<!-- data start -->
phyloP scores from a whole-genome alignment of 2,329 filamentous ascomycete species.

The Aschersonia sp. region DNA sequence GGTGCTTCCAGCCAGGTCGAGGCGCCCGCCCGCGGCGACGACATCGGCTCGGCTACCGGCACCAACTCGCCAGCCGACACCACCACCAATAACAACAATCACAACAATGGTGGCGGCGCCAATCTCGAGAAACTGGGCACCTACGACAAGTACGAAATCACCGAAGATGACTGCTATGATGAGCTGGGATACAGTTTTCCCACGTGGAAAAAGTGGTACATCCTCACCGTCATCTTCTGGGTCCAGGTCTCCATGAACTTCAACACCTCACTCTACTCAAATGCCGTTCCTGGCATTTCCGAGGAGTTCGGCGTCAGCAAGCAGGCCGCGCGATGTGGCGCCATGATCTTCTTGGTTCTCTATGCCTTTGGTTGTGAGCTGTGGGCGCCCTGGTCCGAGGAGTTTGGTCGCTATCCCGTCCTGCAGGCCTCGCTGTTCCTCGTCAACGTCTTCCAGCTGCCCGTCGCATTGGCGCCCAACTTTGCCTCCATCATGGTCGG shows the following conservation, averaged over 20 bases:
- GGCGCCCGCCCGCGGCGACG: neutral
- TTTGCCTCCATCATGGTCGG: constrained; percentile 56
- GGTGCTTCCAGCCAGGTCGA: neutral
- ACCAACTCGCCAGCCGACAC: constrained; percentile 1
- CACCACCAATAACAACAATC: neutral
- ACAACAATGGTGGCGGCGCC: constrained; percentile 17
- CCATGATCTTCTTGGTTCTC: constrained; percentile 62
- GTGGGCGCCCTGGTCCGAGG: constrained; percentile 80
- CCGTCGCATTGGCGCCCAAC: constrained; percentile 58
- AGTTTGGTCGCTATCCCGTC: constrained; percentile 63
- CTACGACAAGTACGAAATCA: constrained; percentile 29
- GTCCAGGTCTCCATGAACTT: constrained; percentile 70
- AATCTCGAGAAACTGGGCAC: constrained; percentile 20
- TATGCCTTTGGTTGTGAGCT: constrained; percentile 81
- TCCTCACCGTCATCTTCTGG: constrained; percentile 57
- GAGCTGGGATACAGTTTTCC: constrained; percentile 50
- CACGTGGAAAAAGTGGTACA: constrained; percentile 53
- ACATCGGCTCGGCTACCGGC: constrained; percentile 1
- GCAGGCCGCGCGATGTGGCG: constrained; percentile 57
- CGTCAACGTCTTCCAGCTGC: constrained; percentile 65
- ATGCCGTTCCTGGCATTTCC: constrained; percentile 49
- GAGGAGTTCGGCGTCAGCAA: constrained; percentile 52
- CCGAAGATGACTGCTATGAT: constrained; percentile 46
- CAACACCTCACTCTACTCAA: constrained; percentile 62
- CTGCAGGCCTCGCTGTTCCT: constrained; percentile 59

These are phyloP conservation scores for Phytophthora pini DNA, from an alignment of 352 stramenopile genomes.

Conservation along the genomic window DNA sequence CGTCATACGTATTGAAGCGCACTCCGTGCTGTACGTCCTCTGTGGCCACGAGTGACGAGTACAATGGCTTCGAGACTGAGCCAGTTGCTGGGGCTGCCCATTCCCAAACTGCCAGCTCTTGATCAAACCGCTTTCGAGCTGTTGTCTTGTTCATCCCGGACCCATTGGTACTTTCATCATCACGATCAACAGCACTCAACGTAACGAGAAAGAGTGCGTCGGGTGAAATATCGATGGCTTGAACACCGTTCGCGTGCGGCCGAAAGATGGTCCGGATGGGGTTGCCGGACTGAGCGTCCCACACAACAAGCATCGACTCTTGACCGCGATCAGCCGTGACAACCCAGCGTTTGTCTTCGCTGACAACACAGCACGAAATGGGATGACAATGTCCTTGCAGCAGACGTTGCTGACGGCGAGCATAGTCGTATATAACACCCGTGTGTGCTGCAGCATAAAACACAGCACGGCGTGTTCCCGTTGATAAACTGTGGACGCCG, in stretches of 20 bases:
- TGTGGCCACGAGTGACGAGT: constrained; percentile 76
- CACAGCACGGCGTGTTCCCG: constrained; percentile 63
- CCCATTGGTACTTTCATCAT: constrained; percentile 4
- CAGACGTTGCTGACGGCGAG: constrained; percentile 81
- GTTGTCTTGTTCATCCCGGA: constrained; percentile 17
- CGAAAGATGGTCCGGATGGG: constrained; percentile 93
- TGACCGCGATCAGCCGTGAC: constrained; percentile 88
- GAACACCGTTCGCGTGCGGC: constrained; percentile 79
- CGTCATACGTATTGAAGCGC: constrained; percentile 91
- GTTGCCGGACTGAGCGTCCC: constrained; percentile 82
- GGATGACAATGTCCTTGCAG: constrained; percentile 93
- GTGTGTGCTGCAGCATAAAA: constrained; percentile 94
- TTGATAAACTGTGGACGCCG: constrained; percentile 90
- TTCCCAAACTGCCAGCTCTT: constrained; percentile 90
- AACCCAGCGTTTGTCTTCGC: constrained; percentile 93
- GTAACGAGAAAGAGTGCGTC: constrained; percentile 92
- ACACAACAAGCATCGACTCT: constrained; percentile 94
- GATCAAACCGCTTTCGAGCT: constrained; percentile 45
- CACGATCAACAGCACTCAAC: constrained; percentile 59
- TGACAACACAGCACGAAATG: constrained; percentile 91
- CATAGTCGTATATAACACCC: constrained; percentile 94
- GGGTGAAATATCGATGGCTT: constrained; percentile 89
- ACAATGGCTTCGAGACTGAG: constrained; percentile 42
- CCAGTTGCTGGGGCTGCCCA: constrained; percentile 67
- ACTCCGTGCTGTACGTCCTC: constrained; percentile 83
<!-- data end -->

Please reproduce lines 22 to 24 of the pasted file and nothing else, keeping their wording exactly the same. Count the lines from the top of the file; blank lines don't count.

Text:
- CGTCAACGTCTTCCAGCTGC: constrained; percentile 65
- ATGCCGTTCCTGGCATTTCC: constrained; percentile 49
- GAGGAGTTCGGCGTCAGCAA: constrained; percentile 52